What's the Difference Between Clash Detection and Variance Reporting?

A short guide to what these construction technologies do.

Both clash detection and variance reporting are great software tools that find problems ahead of time, that would be costly to discover later in the process. Neither technology existed just 20 years ago, and both provide far more accuracy and speed than manually looking for the problems through human observation. They both improve efficiency and thus profit for the contractor.

Aside from these commonalities, they’re quite distinct. Clash detection and variance reporting are used in different stages of the AEC process. And neither replaces the other.


Clash detection is done in the building design phase. It finds issues before construction; in particular, places where components from two trades inadvertently intersect. The software compares the 3D volumes of the trade components to find these intersections in the BIM model.

    • For example, an electrical conduit in the BIM model might pass through a return air duct. The components occupy the same space in the design, which would be impossible to actually build.

By finding intersections in the design phase, the trades can coordinate how to resolve the intersection in the design before construction begins.

This prevents delays (RFIs, change orders, rework costs) that would happen if a clash wasn’t identified until after one of the trades installed their components and then another trade discovered that it was installed in the same location that they need to use.


What is variance reporting?

Variance reporting is done in the building construction phase. It finds installation issues; in particular, it finds differences between what was designed and what was built—either something was incorrectly installed in the wrong place, or it was missed and not installed at all.

The software compares the BIM or CAD files (the design intent) with the reality scan point cloud (the actual construction) and identifies variances between the two.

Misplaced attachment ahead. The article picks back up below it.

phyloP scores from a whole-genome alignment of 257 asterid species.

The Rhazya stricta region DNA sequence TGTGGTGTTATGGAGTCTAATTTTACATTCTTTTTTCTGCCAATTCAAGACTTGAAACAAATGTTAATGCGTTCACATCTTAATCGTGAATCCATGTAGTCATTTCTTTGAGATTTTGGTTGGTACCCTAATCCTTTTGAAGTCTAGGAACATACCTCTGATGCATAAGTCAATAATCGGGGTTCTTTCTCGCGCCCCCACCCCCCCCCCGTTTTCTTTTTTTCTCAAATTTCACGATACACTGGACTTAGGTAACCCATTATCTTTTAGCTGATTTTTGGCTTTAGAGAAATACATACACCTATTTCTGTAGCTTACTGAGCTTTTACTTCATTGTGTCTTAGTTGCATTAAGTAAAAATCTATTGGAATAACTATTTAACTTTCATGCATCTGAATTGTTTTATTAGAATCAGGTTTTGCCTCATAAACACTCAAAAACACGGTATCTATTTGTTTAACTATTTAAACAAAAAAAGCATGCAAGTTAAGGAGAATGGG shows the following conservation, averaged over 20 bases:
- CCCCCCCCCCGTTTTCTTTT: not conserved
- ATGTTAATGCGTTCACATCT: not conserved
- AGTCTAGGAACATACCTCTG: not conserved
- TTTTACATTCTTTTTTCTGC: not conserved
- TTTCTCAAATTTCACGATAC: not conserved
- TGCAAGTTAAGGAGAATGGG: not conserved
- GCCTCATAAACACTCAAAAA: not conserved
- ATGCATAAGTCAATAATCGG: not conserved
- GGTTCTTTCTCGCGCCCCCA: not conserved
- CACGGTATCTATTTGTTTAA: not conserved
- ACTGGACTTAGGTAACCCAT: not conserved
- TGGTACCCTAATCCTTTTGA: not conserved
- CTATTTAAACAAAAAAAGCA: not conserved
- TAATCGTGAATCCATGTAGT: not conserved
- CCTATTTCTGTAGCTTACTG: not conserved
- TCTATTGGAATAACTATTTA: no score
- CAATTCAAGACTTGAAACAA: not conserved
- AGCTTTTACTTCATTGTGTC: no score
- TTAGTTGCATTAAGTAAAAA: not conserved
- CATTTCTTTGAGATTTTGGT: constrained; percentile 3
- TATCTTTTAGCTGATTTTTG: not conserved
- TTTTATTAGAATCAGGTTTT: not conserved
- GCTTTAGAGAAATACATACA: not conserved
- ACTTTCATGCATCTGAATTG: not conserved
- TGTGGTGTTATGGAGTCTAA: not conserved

• For example, the location of a gas pipeline installed at the job site might be ten inches away from its specified location in the BIM model.

By finding construction discrepancies right away, the problems can be assessed and fixed while the crews are still on the job site when it’s far easier to do the rework than if the problem wasn’t identified until after the building was closed up. This saves substantial time and the cost of wasted materials and labor, schedule delays, and liabilities.


When are clash detection and variance reporting used?

The best way to understand the difference between the two is to look at which building phases they apply to.

Clash detection software is used during design coordination to find conflicts within the BIM model or CAD drawings.

Variance reports are typically used during the construction phase, to find differences between what’s specified in the design model and what’s built in the field.

Variance reports are also used after construction, to identify differences between the building today and the most recent construction documentation. For example, prior to making design changes for a new tenant, a building owner may want the current construction documentation to be updated to accurately reflect any changes in the building that weren’t previously documented over the life of the building.


What types of clashes and variances can be detected?

Clash detection and variance reports both excel at finding all the location differences of components at a point in time, and variance reporting can find some other differences as well.


Clash detection identifies design intersections between MEPF trades.

Variance reports identify discrepancies between design intent and construction for MEPF trades, as well as architectural, structural, and process piping. Contractors are also using variance reports to identify missing or mis-aligned concrete in pre-pour components. GC’s are also using variance reports to find omitted or mis-aligned concrete floor components like hangers, embeds or inserts before a concrete pour is scheduled.

In addition, variance reports can be used to report new variances such as an increase in beam/column deflection under load, or an increase in concrete crack length or width in a wall or floor.

Variance reports can also take the form of heat maps based on floor elevation data from the construction to report on floor flatness and floor levelness differences.


Before clash detection and variance reporting software were available, the construction industry was resigned to paying the high costs of rework as “a cost of doing business.” Today’s tools make it possible to cut those costs while delivering a higher quality building to the owner.


Learn More

If you’d like to see variance reporting, watch this 8-minute demo of Solidspac3. Questions? Email us.


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